By Dr. Chuck Kelley
The year 2000 marked a profound turning point for the Southern Baptist Convention. The beginning of a new century brought a new and unexpected problem to Southern Baptists: prolonged decline. Not noticed at the time, the official SBC statistics from the 2000 church year proved to be a harbinger of things to come. It started with baptisms. Because Jesus identified baptisms as a marker for making disciples in the Great Commission (Matthew 28:18-20), the number of baptisms recorded by its churches has always been an important measure of progress for Southern Baptists. For much of SBC history, the proportional growth in the total number of baptisms consistently exceeded growth in the total number of SBC churches. As the number of churches grew, so did the number of baptisms by those churches. However, in the 2000 church year those trend lines crossed. The number of churches continued climbing, but the number of baptisms by those churches began dropping. That year proved to be a sea change, not an anomaly. A new phenomenon in the Southern Baptist story began to unfold.
The graph above was prepared by Dr. Bill Day of the Leavell Center for Evangelism and Church Health at New Orleans Baptist Theological Seminary. It depicts the emergence of the baptism gap and the change in the health of evangelism in Southern Baptist churches. The graph begins in the nineteenth century and ends in 2018, covering more than one hundred years. The dark line shows the total number of churches. The red line shows the total number of baptisms by those churches. The separation between the number of churches and the number of baptisms began in 2000 and continues to grow larger. The denomination is navigating uncharted territory, facing a problem no other generation of Southern Baptists had to solve.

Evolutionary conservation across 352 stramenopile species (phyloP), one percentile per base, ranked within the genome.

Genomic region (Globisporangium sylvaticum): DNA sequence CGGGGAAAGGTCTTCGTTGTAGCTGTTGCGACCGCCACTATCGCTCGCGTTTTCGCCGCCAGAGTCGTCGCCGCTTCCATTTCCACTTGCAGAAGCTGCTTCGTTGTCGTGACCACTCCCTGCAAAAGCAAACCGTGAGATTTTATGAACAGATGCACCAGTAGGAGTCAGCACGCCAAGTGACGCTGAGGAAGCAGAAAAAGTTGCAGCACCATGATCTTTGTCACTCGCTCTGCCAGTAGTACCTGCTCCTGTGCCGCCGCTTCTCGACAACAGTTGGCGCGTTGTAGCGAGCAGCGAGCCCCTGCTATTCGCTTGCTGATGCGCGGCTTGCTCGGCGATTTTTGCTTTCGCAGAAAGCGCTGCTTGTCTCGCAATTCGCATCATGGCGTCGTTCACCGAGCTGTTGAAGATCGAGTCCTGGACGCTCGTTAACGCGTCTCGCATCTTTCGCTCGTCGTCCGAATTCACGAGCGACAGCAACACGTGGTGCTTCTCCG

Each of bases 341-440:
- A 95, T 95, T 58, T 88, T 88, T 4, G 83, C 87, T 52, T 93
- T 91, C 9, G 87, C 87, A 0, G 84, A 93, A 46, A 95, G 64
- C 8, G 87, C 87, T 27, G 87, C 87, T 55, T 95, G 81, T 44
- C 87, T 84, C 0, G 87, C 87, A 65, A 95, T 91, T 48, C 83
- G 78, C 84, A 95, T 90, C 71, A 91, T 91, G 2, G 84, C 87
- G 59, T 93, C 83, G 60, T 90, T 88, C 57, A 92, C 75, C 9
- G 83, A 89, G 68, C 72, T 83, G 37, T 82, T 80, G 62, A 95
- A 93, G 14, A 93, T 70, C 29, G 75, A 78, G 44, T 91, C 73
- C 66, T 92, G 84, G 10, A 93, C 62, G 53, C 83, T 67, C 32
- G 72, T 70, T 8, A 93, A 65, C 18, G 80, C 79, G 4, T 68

By 2010, frequent declines in membership, worship attendance, Bible Study/Sunday School attendance, and giving (per member to churches and per church to the Cooperative Program) added to the continual drop in baptisms. The most shocking development was the need to recall international missionaries from the field and ask as many of the missionaries as possible to retire voluntarily. Clearly the Southern Baptist Convention, long known for steady growth, passionate evangelism, and world missions, had become a Convention of churches in decline. Steady decline in nearly every statistical category became the emerging status quo. How to change this new reality is the most critical question facing Southern Baptists today. Part 2 will explore factors in the development of SBC decline.
Pastor’s Take Away: In all things, time tends to push toward decline and decay, meaning the coming of decline is normal. Is your church facing the challenge of decline? What are the indicators? When did it begin?